Political fallout over VW executive’s comments about forced labor in China

Auto Shanghai show in Shanghai


As Oklahoma Gov. Kevin Stitt reportedly is in secret talks with Volkswagen about locating a plant in the state, the German-based car-maker faces political fallout over comments made by the head of its Chinese business.

A barrage of criticism was heaped on Volkswagen’s China chief Ralf Brandstaetter who said he saw no sign of forced labor or human rights abuses during a recent visit to the carmaker’s Xinjiang plant.

FILE PHOTO: International Frankfurt Autoshow IAA in Frankfurt


Reuters reported the comment drew immediate angry responses from those who point to the claims of rights groups that documented human rights abuses in Xinjiang since the 2000s. The documentation included mass forced labor in detention camps.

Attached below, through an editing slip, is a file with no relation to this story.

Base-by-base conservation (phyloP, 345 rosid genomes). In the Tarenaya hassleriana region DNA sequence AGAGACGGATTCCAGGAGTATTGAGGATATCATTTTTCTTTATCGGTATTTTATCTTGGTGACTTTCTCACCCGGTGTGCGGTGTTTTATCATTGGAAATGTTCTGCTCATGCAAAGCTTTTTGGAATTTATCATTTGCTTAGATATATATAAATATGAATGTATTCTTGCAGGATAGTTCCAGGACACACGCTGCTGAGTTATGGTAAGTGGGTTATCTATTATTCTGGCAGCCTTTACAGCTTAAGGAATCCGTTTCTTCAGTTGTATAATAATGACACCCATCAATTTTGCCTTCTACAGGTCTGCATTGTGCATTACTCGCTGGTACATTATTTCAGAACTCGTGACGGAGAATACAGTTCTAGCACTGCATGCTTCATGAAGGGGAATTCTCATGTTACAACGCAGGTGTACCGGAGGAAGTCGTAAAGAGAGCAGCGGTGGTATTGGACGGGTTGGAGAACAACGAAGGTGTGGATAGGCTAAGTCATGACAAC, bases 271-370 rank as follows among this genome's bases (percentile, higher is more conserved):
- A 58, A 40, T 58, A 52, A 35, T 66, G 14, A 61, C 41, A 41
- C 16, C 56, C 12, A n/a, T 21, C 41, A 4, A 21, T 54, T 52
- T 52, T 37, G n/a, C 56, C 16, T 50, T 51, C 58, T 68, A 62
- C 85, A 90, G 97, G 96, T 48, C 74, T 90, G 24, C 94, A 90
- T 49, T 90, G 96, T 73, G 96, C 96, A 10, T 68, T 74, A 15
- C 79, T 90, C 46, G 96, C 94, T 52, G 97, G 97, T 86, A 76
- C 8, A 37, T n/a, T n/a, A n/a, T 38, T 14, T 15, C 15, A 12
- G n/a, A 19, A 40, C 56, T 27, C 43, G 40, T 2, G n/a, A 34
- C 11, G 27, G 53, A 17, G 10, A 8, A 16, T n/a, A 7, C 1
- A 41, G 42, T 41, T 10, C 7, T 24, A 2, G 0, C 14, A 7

Brandstaetter stood by his comments.

“I can talk to people and draw my conclusions. I can try and verify the facts, and that’s what I did. I didn’t find any contradictions,” he said, adding it was his first visit but not his last reported Reuters.

Oklahoma Gov. Stitt has not admitted publicly that Volkswagen is the company he is holding secret talks with, telling reporters last week the discussions and attempts to lure the big new project could lead to “the largest factory that would be built in Oklahoma ever and one of the largest in the country.”

It is also unclear whether the latest political fallout from the VW executive’s controversial comments will play any role in Stitt’s talks.

The VW revelation was made by the political news website NonDoc as reported earlier in the week by OK Energy Today.

State legislators are keeping their ears close to the ground as the talks continue reported the McCarville Report.